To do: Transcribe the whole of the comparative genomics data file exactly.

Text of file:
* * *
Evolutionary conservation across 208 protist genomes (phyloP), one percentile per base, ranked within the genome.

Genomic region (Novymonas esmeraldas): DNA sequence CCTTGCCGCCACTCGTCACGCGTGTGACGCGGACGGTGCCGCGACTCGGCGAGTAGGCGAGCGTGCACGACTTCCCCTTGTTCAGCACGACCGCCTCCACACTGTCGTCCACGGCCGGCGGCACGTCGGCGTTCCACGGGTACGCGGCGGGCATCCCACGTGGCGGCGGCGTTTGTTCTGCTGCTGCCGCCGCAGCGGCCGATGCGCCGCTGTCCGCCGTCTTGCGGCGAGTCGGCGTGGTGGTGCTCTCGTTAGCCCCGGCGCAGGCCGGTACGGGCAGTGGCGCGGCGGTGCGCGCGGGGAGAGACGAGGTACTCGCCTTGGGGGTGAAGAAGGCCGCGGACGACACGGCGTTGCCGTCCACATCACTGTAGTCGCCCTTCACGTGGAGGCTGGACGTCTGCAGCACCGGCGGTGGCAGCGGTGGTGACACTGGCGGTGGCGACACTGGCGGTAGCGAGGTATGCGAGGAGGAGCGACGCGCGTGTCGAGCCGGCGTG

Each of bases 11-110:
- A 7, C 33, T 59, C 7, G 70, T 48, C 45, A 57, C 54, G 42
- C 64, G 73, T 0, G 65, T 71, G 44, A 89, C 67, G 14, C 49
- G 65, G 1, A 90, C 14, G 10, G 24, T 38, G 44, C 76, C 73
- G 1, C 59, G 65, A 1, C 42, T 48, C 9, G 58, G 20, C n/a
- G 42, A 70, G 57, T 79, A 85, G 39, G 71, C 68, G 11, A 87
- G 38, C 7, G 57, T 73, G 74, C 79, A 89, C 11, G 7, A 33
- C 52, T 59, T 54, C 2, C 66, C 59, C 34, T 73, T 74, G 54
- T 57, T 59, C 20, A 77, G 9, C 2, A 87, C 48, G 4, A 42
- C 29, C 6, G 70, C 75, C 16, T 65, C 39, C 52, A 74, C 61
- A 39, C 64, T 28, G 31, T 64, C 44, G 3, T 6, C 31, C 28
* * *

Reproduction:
Evolutionary conservation across 208 protist genomes (phyloP), one percentile per base, ranked within the genome.

Genomic region (Novymonas esmeraldas): DNA sequence CCTTGCCGCCACTCGTCACGCGTGTGACGCGGACGGTGCCGCGACTCGGCGAGTAGGCGAGCGTGCACGACTTCCCCTTGTTCAGCACGACCGCCTCCACACTGTCGTCCACGGCCGGCGGCACGTCGGCGTTCCACGGGTACGCGGCGGGCATCCCACGTGGCGGCGGCGTTTGTTCTGCTGCTGCCGCCGCAGCGGCCGATGCGCCGCTGTCCGCCGTCTTGCGGCGAGTCGGCGTGGTGGTGCTCTCGTTAGCCCCGGCGCAGGCCGGTACGGGCAGTGGCGCGGCGGTGCGCGCGGGGAGAGACGAGGTACTCGCCTTGGGGGTGAAGAAGGCCGCGGACGACACGGCGTTGCCGTCCACATCACTGTAGTCGCCCTTCACGTGGAGGCTGGACGTCTGCAGCACCGGCGGTGGCAGCGGTGGTGACACTGGCGGTGGCGACACTGGCGGTAGCGAGGTATGCGAGGAGGAGCGACGCGCGTGTCGAGCCGGCGTG

Each of bases 11-110:
- A 7, C 33, T 59, C 7, G 70, T 48, C 45, A 57, C 54, G 42
- C 64, G 73, T 0, G 65, T 71, G 44, A 89, C 67, G 14, C 49
- G 65, G 1, A 90, C 14, G 10, G 24, T 38, G 44, C 76, C 73
- G 1, C 59, G 65, A 1, C 42, T 48, C 9, G 58, G 20, C n/a
- G 42, A 70, G 57, T 79, A 85, G 39, G 71, C 68, G 11, A 87
- G 38, C 7, G 57, T 73, G 74, C 79, A 89, C 11, G 7, A 33
- C 52, T 59, T 54, C 2, C 66, C 59, C 34, T 73, T 74, G 54
- T 57, T 59, C 20, A 77, G 9, C 2, A 87, C 48, G 4, A 42
- C 29, C 6, G 70, C 75, C 16, T 65, C 39, C 52, A 74, C 61
- A 39, C 64, T 28, G 31, T 64, C 44, G 3, T 6, C 31, C 28